IDC has predicted triple-digit growth for the technology in the next six months
IDC expects big things from virtual reality in 2017, predicting it’ll hit triple digit growth this year thanks to the introduction of new products and services in the sector.
The company’s Worldwide Quarterly Augmented and Virtual Reality Headset Tracker revealed 2.3 million AR and VR headsets shipped in the first quarter of the year, with VR headsets accounting for 98% of sales. Because there are so many new products on the horizon, growth will accelerate rapidly as consumers have more choice and begin to realise the potential of virtual reality headsets.
However, the company explained the sector won’t come without challenges. The industry needs to educate consumers and ensure they have the support needed to discover new uses for VR outside of just gaming.
“The VR market is still very young and consumers seem to be taking a cautious approach,” said Jitesh Ubrani, senior research analyst for IDC’s Mobile Device Trackers. “With plenty of headset options already in the market and even more coming soon, hardware isn’t the issue. The bigger challenge is the slow growth in content that appeals to a mass audience, combined with the confusion associated with a lack of cross-platform support.”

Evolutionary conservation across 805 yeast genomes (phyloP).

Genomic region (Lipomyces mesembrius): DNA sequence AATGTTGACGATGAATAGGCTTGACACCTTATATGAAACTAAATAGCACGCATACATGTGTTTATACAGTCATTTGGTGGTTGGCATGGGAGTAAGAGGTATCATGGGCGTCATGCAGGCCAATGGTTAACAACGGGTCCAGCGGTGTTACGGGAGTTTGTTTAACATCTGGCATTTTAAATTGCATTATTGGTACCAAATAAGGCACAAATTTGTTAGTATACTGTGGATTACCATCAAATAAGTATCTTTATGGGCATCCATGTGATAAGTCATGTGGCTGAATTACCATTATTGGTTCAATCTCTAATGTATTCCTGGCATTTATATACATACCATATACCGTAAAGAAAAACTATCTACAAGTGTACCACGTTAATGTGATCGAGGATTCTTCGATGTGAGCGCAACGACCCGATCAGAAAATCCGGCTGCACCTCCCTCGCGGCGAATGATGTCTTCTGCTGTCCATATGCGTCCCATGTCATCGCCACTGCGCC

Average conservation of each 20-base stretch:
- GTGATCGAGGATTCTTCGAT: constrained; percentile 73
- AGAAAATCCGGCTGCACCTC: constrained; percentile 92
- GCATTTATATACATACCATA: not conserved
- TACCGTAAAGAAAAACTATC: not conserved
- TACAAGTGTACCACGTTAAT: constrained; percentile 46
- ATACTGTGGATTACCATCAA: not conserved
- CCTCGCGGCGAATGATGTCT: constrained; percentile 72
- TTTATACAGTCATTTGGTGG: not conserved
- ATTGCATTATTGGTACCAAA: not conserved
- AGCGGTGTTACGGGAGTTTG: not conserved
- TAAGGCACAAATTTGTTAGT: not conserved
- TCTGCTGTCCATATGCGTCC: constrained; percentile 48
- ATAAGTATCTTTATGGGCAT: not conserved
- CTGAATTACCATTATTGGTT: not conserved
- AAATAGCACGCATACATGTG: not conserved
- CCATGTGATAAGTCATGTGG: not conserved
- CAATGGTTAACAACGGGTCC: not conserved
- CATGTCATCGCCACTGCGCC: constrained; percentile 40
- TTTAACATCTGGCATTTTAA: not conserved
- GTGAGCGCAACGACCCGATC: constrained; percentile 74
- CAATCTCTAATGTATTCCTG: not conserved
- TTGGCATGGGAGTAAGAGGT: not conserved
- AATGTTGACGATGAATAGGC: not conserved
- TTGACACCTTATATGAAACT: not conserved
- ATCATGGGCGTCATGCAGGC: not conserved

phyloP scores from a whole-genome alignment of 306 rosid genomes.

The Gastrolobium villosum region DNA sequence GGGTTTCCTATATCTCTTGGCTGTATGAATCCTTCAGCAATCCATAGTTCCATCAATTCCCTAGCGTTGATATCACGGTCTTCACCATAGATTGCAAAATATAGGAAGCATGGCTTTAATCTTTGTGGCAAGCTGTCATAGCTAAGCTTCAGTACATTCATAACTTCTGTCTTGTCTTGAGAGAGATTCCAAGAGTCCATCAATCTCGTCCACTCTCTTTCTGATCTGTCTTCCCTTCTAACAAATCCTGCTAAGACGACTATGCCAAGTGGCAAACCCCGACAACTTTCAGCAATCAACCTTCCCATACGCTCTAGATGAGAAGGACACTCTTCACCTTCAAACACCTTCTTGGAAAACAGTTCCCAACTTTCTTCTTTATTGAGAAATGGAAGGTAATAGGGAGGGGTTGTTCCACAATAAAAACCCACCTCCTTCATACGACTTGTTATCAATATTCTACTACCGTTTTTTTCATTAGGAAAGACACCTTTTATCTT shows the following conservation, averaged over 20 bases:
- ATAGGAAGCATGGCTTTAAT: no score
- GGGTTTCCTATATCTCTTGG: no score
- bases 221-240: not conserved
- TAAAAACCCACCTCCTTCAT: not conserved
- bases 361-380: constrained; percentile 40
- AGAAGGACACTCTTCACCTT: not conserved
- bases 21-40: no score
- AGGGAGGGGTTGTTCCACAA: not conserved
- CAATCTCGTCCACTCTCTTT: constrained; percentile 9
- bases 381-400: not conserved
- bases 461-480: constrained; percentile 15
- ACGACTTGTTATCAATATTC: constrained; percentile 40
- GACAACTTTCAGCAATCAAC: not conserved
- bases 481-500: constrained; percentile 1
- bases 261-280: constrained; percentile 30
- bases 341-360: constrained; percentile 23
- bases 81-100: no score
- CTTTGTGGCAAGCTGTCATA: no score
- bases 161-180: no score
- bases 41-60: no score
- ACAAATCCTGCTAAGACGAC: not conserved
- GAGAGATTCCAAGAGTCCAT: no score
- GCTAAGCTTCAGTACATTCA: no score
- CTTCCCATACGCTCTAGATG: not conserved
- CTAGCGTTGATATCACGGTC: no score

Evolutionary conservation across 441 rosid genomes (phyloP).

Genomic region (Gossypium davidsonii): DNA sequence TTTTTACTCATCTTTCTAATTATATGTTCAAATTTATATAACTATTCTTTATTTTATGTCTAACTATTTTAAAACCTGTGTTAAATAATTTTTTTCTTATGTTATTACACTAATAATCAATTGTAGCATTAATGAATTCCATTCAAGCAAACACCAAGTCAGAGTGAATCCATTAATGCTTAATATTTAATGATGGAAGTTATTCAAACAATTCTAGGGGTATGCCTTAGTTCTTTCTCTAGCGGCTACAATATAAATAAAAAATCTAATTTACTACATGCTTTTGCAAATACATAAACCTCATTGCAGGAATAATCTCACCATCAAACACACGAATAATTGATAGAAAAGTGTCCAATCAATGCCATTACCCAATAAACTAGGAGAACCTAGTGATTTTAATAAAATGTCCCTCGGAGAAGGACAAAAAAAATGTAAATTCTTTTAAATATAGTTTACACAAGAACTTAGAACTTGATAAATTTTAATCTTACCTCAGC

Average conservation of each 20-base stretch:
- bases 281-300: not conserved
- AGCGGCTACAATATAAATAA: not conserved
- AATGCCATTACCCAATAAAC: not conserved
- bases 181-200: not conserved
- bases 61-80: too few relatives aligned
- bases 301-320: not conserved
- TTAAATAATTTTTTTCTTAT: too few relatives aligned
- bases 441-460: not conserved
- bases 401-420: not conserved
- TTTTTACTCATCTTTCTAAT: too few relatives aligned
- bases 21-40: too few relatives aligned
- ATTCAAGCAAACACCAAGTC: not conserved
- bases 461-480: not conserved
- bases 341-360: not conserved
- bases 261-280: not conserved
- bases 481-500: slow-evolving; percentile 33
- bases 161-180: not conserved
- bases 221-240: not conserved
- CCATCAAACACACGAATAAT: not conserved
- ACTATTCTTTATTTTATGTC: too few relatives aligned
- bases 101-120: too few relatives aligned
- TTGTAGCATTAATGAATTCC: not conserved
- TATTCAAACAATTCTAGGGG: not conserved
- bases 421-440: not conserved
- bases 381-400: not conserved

The top performers in the VR headset space in the first quarter of the year were Samsung with its Gear VR in partnership with Oculus, Sony, with its Playstation VR headset that only started shipping late last year, HTC’s Vive for those with lots of money to spend on the best of the best and Facebook’s Oculus Rift.
Although augmented reality headsets saw a shipment growth of over 77% year-on-year, the AR headset market is still dwarfed by VR, and IDC reckons this is because it’s a relatively new technology. Consumers are more likely to use AR on their mobile device than use a headset to access such services, the analyst house said.
“It’s very early days in terms of augmented reality headsets, with the vast majority of products shipping into the market focused on getting hardware into the hands of developers,” Tom Mainelli, vice president of devices and AR/VR at IDC added. “Meanwhile, we expect most consumers to experience their first taste of augmented reality through the cameras and screens of their existing mobile devices such as smartphones and tablets.